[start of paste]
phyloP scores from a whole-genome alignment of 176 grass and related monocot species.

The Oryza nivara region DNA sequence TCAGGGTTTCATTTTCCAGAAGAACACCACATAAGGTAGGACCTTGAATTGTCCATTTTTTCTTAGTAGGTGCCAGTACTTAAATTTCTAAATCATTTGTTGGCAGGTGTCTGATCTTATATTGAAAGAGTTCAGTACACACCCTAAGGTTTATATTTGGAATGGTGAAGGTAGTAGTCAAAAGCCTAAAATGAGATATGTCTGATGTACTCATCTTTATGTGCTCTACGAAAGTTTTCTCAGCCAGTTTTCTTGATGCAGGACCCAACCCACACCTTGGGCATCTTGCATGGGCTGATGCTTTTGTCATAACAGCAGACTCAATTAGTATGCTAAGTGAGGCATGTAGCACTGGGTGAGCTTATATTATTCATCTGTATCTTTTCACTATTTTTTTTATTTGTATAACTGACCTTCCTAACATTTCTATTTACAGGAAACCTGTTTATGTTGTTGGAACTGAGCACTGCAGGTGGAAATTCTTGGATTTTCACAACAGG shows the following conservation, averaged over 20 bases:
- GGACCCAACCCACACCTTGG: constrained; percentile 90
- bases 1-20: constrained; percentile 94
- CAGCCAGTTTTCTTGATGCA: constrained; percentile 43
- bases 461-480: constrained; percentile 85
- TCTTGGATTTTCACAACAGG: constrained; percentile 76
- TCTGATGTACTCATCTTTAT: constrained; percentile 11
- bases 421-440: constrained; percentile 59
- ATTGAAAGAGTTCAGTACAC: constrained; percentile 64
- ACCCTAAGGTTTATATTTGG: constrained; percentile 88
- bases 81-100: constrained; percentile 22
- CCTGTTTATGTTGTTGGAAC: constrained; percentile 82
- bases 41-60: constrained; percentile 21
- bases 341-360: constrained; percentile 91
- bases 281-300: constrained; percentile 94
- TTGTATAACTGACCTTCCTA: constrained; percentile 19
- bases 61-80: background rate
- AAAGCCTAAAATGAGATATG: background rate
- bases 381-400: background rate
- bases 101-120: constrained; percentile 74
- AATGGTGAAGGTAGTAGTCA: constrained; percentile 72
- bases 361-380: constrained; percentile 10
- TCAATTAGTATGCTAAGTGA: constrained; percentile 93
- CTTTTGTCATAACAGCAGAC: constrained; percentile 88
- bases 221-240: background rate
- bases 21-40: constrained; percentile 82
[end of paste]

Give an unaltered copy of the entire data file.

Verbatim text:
phyloP scores from a whole-genome alignment of 176 grass and related monocot species.

The Oryza nivara region DNA sequence TCAGGGTTTCATTTTCCAGAAGAACACCACATAAGGTAGGACCTTGAATTGTCCATTTTTTCTTAGTAGGTGCCAGTACTTAAATTTCTAAATCATTTGTTGGCAGGTGTCTGATCTTATATTGAAAGAGTTCAGTACACACCCTAAGGTTTATATTTGGAATGGTGAAGGTAGTAGTCAAAAGCCTAAAATGAGATATGTCTGATGTACTCATCTTTATGTGCTCTACGAAAGTTTTCTCAGCCAGTTTTCTTGATGCAGGACCCAACCCACACCTTGGGCATCTTGCATGGGCTGATGCTTTTGTCATAACAGCAGACTCAATTAGTATGCTAAGTGAGGCATGTAGCACTGGGTGAGCTTATATTATTCATCTGTATCTTTTCACTATTTTTTTTATTTGTATAACTGACCTTCCTAACATTTCTATTTACAGGAAACCTGTTTATGTTGTTGGAACTGAGCACTGCAGGTGGAAATTCTTGGATTTTCACAACAGG shows the following conservation, averaged over 20 bases:
- GGACCCAACCCACACCTTGG: constrained; percentile 90
- bases 1-20: constrained; percentile 94
- CAGCCAGTTTTCTTGATGCA: constrained; percentile 43
- bases 461-480: constrained; percentile 85
- TCTTGGATTTTCACAACAGG: constrained; percentile 76
- TCTGATGTACTCATCTTTAT: constrained; percentile 11
- bases 421-440: constrained; percentile 59
- ATTGAAAGAGTTCAGTACAC: constrained; percentile 64
- ACCCTAAGGTTTATATTTGG: constrained; percentile 88
- bases 81-100: constrained; percentile 22
- CCTGTTTATGTTGTTGGAAC: constrained; percentile 82
- bases 41-60: constrained; percentile 21
- bases 341-360: constrained; percentile 91
- bases 281-300: constrained; percentile 94
- TTGTATAACTGACCTTCCTA: constrained; percentile 19
- bases 61-80: background rate
- AAAGCCTAAAATGAGATATG: background rate
- bases 381-400: background rate
- bases 101-120: constrained; percentile 74
- AATGGTGAAGGTAGTAGTCA: constrained; percentile 72
- bases 361-380: constrained; percentile 10
- TCAATTAGTATGCTAAGTGA: constrained; percentile 93
- CTTTTGTCATAACAGCAGAC: constrained; percentile 88
- bases 221-240: background rate
- bases 21-40: constrained; percentile 82